You want to know where this is worse than anywhere? Yeah, you already know. Social media. The things we do and say behind our little keyboards, we would never ever dream of saying in public. Ever. 

Imagine walking up to the front door of a guy’s house who has a truck parked out front for sale. He answers the door to, “Hey buddy, are you smoking crack? That price is ridiculous! There’s one over on Sucker Road for half that money! Here, look. Here is his ad! I’ll put it on your truck for you.” 

Imagine that. It happens all the time on social media. We all know it. Traffic and social media are probably the two worst.

But are there others? Absolutely. How do you rate at work? At church? At home? Your family? Oh, now I’m meddling. Yes, I am. How do you treat your fellow workers? Your customers? Your clients? Ouch.

I’m not talking about being a doormat. Not at all.

You defend what is right. You defend your space. You defend your freedom. And sometimes that takes a little bowing up. A little pushing back.

That reminds me of a story. Here I’m going to tell on myself. It happened in traffic, and I had the Shed Geeks with me. This was a couple of years ago. Same issue: too much traffic and not enough lanes, and I was driving Bessie. Not a good combination. 

We were riding along on a packed highway just having a grand old time when I noticed this little car. You know, the little squatty car with too much wheel and way too much exhaust? Anyhow, he was weaving his way up through traffic behind me.

Sure enough, he made it up beside Bessie and made the unfortunate decision to try to squeeze in front of her. But Bessie already knew he was going to try that and was ready. The fake gap she had left for his little car disappeared instantly as she roared to life in a big cloud of black smoke. 

But she didn’t stop there. No, sir. She rode him right out of his lane and right onto the shoulder. All the while “someone” was yelling, “Oh! You wanna play, do ya?”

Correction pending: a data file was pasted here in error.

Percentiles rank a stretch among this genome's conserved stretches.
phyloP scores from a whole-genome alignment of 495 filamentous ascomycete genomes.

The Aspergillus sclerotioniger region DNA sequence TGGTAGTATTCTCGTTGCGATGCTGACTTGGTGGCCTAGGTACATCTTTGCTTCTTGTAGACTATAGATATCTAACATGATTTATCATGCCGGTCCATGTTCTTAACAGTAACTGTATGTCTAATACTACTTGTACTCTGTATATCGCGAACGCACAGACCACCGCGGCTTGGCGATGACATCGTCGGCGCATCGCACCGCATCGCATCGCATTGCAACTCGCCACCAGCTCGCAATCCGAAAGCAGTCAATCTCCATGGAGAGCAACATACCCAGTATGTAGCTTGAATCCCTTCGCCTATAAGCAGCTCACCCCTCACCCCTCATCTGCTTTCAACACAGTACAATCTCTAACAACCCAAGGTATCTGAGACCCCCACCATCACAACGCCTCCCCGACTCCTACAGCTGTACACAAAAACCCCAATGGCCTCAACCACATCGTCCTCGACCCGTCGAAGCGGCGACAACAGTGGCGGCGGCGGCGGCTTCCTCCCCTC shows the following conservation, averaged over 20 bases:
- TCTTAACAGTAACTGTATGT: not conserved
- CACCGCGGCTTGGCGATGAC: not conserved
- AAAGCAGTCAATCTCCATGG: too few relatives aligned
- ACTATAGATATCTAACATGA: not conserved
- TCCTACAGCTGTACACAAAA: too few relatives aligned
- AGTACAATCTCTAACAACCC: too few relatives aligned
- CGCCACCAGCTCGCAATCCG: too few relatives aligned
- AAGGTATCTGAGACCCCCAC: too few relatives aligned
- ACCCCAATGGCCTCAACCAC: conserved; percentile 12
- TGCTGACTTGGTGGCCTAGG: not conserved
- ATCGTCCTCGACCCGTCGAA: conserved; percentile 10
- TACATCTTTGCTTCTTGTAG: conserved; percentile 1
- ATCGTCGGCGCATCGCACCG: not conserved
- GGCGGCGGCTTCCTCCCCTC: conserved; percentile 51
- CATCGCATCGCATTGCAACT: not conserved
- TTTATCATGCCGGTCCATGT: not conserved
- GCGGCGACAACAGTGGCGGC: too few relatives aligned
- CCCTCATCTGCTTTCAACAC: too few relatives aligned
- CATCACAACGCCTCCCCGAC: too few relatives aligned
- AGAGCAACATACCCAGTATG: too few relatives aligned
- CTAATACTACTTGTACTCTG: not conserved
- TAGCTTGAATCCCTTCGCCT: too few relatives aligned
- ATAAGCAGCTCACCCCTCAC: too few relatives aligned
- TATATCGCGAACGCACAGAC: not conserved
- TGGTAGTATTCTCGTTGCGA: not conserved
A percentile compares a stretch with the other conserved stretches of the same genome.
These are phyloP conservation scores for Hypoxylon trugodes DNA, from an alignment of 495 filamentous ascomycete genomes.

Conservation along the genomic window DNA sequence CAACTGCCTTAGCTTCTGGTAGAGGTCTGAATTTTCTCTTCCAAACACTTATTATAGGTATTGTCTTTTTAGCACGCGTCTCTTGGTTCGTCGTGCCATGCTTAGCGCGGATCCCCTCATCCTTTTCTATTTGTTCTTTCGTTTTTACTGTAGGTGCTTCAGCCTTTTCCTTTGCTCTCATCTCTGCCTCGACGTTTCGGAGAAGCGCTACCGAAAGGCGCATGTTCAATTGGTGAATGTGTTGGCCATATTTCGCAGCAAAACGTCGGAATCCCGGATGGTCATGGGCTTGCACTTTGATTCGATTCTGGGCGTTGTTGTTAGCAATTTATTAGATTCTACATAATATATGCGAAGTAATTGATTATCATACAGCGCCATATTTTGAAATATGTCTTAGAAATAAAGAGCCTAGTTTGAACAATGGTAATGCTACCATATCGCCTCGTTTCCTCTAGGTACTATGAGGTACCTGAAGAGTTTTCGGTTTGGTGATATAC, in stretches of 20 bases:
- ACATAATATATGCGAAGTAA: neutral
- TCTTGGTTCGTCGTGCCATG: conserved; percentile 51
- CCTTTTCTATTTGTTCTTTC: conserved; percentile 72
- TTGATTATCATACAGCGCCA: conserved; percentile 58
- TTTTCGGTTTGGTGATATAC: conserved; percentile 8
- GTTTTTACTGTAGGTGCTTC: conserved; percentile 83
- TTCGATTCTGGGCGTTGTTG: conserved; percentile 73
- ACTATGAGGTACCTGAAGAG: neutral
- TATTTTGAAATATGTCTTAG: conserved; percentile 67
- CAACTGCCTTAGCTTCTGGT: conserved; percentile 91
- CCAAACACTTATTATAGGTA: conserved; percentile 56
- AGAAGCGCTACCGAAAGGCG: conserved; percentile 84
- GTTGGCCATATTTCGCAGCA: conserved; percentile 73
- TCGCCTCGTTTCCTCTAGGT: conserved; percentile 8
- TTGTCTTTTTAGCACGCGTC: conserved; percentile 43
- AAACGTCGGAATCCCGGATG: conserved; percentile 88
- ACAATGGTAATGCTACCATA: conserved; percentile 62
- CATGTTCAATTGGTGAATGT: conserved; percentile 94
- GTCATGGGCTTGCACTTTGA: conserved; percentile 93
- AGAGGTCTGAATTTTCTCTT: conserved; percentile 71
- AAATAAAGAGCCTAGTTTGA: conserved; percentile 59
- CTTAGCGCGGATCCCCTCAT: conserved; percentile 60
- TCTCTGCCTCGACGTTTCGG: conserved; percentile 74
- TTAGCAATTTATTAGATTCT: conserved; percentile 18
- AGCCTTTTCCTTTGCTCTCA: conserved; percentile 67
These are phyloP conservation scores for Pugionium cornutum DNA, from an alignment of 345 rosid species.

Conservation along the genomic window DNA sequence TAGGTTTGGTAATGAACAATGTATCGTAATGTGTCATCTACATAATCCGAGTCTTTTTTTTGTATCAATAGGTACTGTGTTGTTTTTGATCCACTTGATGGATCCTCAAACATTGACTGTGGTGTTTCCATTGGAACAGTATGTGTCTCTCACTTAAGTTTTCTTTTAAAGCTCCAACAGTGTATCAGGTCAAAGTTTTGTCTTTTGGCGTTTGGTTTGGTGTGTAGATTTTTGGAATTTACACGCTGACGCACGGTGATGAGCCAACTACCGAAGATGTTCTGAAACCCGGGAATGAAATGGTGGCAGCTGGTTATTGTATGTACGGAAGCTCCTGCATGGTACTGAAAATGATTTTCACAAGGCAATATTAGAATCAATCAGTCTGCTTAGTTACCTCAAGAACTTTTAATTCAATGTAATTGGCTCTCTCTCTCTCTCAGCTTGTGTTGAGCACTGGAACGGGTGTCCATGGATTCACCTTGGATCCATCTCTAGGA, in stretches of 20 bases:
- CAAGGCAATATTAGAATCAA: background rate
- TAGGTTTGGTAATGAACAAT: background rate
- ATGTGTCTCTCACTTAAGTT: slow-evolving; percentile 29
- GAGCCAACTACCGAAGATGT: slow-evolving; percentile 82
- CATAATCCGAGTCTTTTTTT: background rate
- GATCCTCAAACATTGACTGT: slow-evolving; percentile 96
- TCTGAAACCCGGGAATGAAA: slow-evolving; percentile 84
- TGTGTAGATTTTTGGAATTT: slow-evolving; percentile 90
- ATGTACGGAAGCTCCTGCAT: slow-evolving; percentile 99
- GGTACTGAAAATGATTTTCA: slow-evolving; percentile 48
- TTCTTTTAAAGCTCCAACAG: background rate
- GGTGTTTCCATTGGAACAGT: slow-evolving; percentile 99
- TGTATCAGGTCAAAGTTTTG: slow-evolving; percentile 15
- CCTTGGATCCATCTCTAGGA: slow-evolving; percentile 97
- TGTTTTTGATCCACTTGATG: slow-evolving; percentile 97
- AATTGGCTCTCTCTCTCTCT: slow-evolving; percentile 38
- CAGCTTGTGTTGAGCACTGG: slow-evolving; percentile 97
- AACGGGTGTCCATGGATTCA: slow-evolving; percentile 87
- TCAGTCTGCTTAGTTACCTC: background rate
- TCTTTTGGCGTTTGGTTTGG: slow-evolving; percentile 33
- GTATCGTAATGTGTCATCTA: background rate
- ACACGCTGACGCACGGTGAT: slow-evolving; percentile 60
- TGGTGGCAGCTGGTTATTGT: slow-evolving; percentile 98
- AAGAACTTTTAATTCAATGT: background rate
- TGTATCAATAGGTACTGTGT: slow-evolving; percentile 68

It all happened pretty fast. The one Geek howled with glee. The other one was white knuckled trying to grab something, anything, to hold onto. I never did figure out who was more petrified, the little car pilot or the Geek. But the little car didn’t try to pass anyone for the next five miles.

Sigh. Sometimes I lose my temper. Then, I lose my common courtesy. Then, I lose my common sense, and it’s not good. Occasionally I still feel justified, but I probably shouldn’t.

So where are we? Do we understand common courtesy? It’s something that is so easy to do, and yet, so hard. 

Get the right customer and watch how fast it becomes hard. Get the right antagonist on social media and watch how fast it goes south. The right coworker. Boss. Employee. Church member. Family member.

It’s tough. I know. I’m blessed to have a huge platform. It’s an honor, and I don’t ever take it lightly. And I failed (and will fail) many times. I’m no better than anyone. Yet, I have to get up and go again.

My first and easiest solution? Slow down and not just while driving. 

Yes, it’s hard. I plan too much and want to get too much done. And now I’m getting old. Older I should say. More stuff hurts than it used to, and that makes me grouchy. No excuse. Have to do better. 

Put those extra blocks in. Smile. Look them in the eyes. Take a moment and thank them. Hold that door. Pick up that piece of trash. Leave a little more room. Count to 10. Whatever it takes.

What we all need is a little grace. A lot of grace. I’ll leave you with this little quote: 

There’s so much good in the worst of us, 

And so much bad in the best of us,

That it hardly behooves any of us,

To talk about the rest of us.

And yet, we do. Grace and blessings to each of you.